Vikings QB Teddy Bridgewater suffers 'significant' knee injury
EDEN PRAIRIE, Minn. (AP) -- Minnesota Vikings quarterback Teddy Bridgewater suffered a "significant" knee injury in practice Tuesday and the team was awaiting tests to determine how long he might be out.
Coach Mike Zimmer confirmed the injury a few hours after an ambulance took Bridgewater from the practice field to a nearby hospital. There is no timetable on how long the third-year quarterback will be out. But when Zimmer was asked if he had any hope of Bridgewater being able to return sometime this season, the coach replied, "I don't know. It doesn't look good right now."
Bridgewater dropped back to pass during a drill, planted his foot and immediately went down. He grabbed his left knee while concerned teammates and athletic trainers huddled around him.
Zimmer called off practice after 25 minutes, and the rest of the team walked off the field while Bridgewater was being attended to. Moments later, a siren-blaring ambulance pulled into the team's Winter Park headquarters, stayed for about 10 minutes and then pulled away with the quarterback in tow, his leg immobilized in an air cast.
"Teddy's such a great kid," Zimmer said. "I love this kid. Our fans love this kid."
Zimmer said the team would release full details when it receives the results of tests done on Bridgewater's leg.
Players were visibly distraught as they exited the field, some hurling expletives into the air. A small group remained behind, huddled around him in prayer as team athletic trainers tried to get him stabilized.
Zimmer tried to straddle a fence in his remarks between being concerned for Bridgewater, one of the most popular players on the team, and not allowing his players to give up on a season that has not even started. He addressed the team in full after practice was called off and said he had also spoken multiple times to Bridgewater's mother.
"We're not going to stick our heads in the sand, we're not going to tuck our (tail between) our legs," Zimmer said. "We're not looking for excuses. We're going to go out and fight like we always do."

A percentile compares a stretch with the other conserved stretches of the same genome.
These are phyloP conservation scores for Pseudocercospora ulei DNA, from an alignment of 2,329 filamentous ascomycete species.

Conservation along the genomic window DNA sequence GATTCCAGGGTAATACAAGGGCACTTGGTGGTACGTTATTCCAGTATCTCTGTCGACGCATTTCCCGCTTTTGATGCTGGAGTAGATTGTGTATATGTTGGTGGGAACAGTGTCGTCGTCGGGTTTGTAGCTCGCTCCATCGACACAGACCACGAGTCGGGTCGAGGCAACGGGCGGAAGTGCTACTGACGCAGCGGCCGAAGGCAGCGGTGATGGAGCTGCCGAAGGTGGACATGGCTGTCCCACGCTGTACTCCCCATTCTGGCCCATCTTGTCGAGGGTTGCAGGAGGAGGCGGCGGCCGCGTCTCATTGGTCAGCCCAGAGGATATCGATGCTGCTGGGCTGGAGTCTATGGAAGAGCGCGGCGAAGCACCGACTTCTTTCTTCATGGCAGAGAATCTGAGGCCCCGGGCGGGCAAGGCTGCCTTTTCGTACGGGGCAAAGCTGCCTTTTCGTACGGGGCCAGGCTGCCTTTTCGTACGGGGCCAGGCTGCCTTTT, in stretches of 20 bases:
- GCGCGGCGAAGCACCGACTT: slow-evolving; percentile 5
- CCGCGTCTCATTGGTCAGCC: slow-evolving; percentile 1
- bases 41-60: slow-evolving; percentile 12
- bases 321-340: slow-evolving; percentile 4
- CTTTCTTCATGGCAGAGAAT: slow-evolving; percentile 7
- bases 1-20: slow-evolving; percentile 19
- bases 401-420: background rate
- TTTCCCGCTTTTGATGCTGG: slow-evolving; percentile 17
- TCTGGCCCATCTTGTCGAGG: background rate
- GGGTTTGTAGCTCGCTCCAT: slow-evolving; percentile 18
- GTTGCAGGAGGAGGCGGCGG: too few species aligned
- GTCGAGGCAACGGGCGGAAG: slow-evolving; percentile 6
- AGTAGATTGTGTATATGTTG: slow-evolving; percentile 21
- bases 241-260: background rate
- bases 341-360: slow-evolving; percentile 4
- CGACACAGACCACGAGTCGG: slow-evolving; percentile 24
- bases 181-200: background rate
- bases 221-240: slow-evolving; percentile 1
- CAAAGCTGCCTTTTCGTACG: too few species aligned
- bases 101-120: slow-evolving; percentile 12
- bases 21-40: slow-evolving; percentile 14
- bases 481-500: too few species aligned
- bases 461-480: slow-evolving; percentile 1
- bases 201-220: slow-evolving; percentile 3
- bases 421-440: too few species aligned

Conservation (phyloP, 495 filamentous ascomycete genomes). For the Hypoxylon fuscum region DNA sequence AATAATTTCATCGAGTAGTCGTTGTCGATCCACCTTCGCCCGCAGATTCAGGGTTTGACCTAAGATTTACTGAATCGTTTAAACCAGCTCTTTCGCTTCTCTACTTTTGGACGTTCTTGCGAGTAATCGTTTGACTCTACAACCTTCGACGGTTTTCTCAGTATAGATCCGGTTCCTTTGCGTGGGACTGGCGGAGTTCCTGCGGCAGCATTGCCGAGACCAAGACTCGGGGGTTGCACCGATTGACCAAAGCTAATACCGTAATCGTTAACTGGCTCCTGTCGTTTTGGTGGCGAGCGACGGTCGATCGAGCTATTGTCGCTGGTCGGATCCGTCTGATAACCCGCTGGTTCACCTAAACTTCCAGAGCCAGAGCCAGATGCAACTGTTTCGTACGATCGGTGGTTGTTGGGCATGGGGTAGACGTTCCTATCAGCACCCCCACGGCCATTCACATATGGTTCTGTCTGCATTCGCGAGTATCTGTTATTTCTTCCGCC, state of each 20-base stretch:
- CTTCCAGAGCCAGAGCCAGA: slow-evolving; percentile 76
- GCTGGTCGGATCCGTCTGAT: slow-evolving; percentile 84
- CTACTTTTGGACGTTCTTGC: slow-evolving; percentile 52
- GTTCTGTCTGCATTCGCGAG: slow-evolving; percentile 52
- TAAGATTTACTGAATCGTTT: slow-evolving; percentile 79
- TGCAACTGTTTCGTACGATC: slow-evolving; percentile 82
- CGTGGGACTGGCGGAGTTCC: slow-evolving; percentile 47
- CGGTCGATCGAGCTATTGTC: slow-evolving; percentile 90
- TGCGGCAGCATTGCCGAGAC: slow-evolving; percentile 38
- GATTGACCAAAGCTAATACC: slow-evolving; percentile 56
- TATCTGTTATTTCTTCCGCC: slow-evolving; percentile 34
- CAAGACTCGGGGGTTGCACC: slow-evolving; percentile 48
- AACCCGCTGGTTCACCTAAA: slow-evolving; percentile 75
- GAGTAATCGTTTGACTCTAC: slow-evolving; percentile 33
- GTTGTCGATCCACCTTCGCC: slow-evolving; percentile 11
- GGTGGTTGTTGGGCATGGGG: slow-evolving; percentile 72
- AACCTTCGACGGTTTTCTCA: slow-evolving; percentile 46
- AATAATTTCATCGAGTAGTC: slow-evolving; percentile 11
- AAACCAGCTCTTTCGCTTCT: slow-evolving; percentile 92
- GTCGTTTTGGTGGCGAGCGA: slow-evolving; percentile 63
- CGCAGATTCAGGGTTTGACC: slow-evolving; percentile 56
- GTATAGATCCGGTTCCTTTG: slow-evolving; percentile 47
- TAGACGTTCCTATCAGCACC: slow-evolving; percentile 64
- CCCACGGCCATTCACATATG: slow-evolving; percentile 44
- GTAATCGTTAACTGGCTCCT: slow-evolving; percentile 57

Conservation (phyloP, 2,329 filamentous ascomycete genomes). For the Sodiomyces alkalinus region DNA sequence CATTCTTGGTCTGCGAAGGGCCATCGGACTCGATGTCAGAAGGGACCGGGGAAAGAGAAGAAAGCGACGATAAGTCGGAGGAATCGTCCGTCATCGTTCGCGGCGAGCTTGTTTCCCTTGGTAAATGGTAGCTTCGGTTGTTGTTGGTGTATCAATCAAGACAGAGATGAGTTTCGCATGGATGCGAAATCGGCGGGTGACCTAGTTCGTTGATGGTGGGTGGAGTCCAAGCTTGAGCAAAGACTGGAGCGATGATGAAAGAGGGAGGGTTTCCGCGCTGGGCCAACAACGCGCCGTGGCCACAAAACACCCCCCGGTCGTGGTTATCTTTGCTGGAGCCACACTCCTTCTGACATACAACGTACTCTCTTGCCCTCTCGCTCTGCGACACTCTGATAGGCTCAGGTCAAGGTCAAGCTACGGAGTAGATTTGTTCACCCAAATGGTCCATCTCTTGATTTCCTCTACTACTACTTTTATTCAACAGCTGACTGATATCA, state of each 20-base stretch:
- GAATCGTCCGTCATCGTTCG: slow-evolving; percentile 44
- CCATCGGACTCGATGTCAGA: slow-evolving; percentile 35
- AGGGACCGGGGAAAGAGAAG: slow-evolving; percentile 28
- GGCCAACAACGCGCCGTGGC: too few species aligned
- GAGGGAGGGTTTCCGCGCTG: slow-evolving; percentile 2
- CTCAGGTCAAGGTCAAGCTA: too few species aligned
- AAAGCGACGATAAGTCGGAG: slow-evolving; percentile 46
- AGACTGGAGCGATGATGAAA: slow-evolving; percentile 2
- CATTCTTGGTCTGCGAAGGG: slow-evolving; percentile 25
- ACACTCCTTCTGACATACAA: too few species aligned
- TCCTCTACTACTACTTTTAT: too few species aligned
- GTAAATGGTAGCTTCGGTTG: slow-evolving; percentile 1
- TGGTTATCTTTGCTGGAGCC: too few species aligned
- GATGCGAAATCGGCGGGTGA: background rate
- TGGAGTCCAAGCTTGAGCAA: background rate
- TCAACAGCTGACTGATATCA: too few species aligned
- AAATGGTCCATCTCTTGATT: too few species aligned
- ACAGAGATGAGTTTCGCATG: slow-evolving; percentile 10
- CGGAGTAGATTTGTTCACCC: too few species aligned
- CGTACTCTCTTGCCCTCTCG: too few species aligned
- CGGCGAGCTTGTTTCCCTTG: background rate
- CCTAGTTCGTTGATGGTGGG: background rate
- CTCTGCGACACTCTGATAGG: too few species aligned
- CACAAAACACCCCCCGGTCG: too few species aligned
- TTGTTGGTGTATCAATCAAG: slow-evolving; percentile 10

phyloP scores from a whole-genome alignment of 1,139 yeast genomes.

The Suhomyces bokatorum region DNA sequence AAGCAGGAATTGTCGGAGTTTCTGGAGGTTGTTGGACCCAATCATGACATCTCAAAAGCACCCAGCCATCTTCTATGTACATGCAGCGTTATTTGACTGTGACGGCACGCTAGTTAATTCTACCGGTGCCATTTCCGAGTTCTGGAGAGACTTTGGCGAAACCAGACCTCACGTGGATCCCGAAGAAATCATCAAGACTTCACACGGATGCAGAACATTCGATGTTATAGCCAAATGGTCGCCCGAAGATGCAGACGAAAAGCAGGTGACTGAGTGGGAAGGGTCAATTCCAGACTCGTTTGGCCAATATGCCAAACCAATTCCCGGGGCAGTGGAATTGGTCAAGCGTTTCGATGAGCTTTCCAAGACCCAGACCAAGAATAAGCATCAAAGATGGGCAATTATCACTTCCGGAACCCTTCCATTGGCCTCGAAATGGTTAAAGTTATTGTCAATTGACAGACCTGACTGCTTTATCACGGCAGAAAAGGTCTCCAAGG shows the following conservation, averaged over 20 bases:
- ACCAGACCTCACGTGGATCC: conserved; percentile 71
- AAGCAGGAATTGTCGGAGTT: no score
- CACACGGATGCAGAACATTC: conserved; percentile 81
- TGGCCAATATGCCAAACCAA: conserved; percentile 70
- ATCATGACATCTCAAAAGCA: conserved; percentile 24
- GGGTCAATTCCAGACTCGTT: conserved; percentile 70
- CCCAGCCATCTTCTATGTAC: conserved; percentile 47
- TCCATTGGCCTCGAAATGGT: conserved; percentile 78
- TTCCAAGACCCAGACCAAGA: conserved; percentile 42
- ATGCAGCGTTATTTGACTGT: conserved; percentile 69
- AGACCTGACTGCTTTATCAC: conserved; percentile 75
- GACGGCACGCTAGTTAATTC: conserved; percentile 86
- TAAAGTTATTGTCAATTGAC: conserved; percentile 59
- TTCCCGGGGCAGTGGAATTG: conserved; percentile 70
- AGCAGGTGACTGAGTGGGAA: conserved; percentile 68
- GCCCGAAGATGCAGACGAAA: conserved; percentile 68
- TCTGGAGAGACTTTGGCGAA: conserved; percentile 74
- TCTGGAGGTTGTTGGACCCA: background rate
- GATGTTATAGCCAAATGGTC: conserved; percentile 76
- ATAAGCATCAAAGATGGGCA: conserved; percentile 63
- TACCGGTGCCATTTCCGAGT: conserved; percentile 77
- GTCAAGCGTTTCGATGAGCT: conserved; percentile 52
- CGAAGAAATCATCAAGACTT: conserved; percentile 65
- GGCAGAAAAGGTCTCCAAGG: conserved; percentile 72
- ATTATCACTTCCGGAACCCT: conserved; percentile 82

If Bridgewater is unable to return in a timely manner, there is little behind him on the depth chart. Shaun Hill is the primary backup, but he's 36 years old and has played only sparingly over the last five years.
"I have confidence in Shaun," Zimmer said. "I think he's played great this preseason. He's been in 2-minute drills. He's done a phenomenal job."
The Vikings were counting on Bridgewater to take some major steps forward after a promising start to his career. He helped lead the Vikings to the NFC North championship last season as more of a game manager, but Zimmer and offensive coordinator Norv Turner have said that they expected him to be much more of a playmaker in 2016.
Bridgewater missed the second preseason game with a sore shoulder, but was very sharp on Sunday against San Diego. He went 12 for 16 for 161 yards and a touchdown in two quarters of work, leaving Vikings players and fans fully confident as the team starts to prepare for the season opener at Tennessee on Sept. 11.
The Vikings host the Los Angeles Rams in their final preseason game Thursday night, though Bridgewater and most of the starters were not expected to play.
Zimmer said he has already had preliminary discussions with general manager Rick Spielman about adding another quarterback if necessary, and he vowed to enter the season with hopes as high as they were before Bridgewater went down.
"This is about the team. This isn't a one-man deal," Zimmer said. "We all feel terrible if it is real significant for Teddy. But this is about the team. We have a good team. ... This is about a team and it's about us trying to figure out ways to win football games.